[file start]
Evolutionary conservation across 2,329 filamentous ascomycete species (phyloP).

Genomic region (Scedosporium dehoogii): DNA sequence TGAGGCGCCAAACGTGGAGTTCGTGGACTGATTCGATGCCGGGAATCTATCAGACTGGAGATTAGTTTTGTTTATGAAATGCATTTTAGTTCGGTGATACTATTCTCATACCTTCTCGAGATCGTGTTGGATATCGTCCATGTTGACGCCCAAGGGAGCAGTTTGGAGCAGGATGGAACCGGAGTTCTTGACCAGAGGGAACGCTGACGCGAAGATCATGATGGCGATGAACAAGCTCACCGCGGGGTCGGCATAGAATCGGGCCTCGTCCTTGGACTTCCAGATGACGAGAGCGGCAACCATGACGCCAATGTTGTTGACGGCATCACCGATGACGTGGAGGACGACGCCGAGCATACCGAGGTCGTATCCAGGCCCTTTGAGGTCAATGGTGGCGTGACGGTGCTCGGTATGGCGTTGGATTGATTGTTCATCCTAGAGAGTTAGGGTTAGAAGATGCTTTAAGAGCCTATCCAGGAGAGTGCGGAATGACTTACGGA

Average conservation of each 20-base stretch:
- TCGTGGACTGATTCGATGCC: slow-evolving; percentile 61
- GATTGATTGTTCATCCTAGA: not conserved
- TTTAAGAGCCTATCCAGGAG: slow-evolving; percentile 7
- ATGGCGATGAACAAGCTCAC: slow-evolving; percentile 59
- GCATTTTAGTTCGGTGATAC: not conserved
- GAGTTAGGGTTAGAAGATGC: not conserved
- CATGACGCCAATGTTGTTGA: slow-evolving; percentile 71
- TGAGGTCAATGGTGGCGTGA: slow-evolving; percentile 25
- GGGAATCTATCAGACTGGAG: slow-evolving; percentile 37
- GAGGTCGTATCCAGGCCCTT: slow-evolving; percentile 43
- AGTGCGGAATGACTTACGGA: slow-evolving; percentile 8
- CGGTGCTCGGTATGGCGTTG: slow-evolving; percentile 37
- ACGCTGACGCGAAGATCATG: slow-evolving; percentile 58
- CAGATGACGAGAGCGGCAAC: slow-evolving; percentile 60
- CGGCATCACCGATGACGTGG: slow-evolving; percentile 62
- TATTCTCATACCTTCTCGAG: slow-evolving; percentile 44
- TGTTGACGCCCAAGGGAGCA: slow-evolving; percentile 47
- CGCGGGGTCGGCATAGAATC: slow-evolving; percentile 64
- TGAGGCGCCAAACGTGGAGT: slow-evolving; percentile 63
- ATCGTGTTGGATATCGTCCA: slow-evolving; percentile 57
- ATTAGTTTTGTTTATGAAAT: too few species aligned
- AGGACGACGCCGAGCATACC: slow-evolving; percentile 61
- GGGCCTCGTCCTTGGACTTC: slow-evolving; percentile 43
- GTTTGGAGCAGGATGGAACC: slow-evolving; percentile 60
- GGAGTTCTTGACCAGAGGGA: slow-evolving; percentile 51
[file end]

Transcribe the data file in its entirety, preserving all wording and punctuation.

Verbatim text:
Evolutionary conservation across 2,329 filamentous ascomycete species (phyloP).

Genomic region (Scedosporium dehoogii): DNA sequence TGAGGCGCCAAACGTGGAGTTCGTGGACTGATTCGATGCCGGGAATCTATCAGACTGGAGATTAGTTTTGTTTATGAAATGCATTTTAGTTCGGTGATACTATTCTCATACCTTCTCGAGATCGTGTTGGATATCGTCCATGTTGACGCCCAAGGGAGCAGTTTGGAGCAGGATGGAACCGGAGTTCTTGACCAGAGGGAACGCTGACGCGAAGATCATGATGGCGATGAACAAGCTCACCGCGGGGTCGGCATAGAATCGGGCCTCGTCCTTGGACTTCCAGATGACGAGAGCGGCAACCATGACGCCAATGTTGTTGACGGCATCACCGATGACGTGGAGGACGACGCCGAGCATACCGAGGTCGTATCCAGGCCCTTTGAGGTCAATGGTGGCGTGACGGTGCTCGGTATGGCGTTGGATTGATTGTTCATCCTAGAGAGTTAGGGTTAGAAGATGCTTTAAGAGCCTATCCAGGAGAGTGCGGAATGACTTACGGA

Average conservation of each 20-base stretch:
- TCGTGGACTGATTCGATGCC: slow-evolving; percentile 61
- GATTGATTGTTCATCCTAGA: not conserved
- TTTAAGAGCCTATCCAGGAG: slow-evolving; percentile 7
- ATGGCGATGAACAAGCTCAC: slow-evolving; percentile 59
- GCATTTTAGTTCGGTGATAC: not conserved
- GAGTTAGGGTTAGAAGATGC: not conserved
- CATGACGCCAATGTTGTTGA: slow-evolving; percentile 71
- TGAGGTCAATGGTGGCGTGA: slow-evolving; percentile 25
- GGGAATCTATCAGACTGGAG: slow-evolving; percentile 37
- GAGGTCGTATCCAGGCCCTT: slow-evolving; percentile 43
- AGTGCGGAATGACTTACGGA: slow-evolving; percentile 8
- CGGTGCTCGGTATGGCGTTG: slow-evolving; percentile 37
- ACGCTGACGCGAAGATCATG: slow-evolving; percentile 58
- CAGATGACGAGAGCGGCAAC: slow-evolving; percentile 60
- CGGCATCACCGATGACGTGG: slow-evolving; percentile 62
- TATTCTCATACCTTCTCGAG: slow-evolving; percentile 44
- TGTTGACGCCCAAGGGAGCA: slow-evolving; percentile 47
- CGCGGGGTCGGCATAGAATC: slow-evolving; percentile 64
- TGAGGCGCCAAACGTGGAGT: slow-evolving; percentile 63
- ATCGTGTTGGATATCGTCCA: slow-evolving; percentile 57
- ATTAGTTTTGTTTATGAAAT: too few species aligned
- AGGACGACGCCGAGCATACC: slow-evolving; percentile 61
- GGGCCTCGTCCTTGGACTTC: slow-evolving; percentile 43
- GTTTGGAGCAGGATGGAACC: slow-evolving; percentile 60
- GGAGTTCTTGACCAGAGGGA: slow-evolving; percentile 51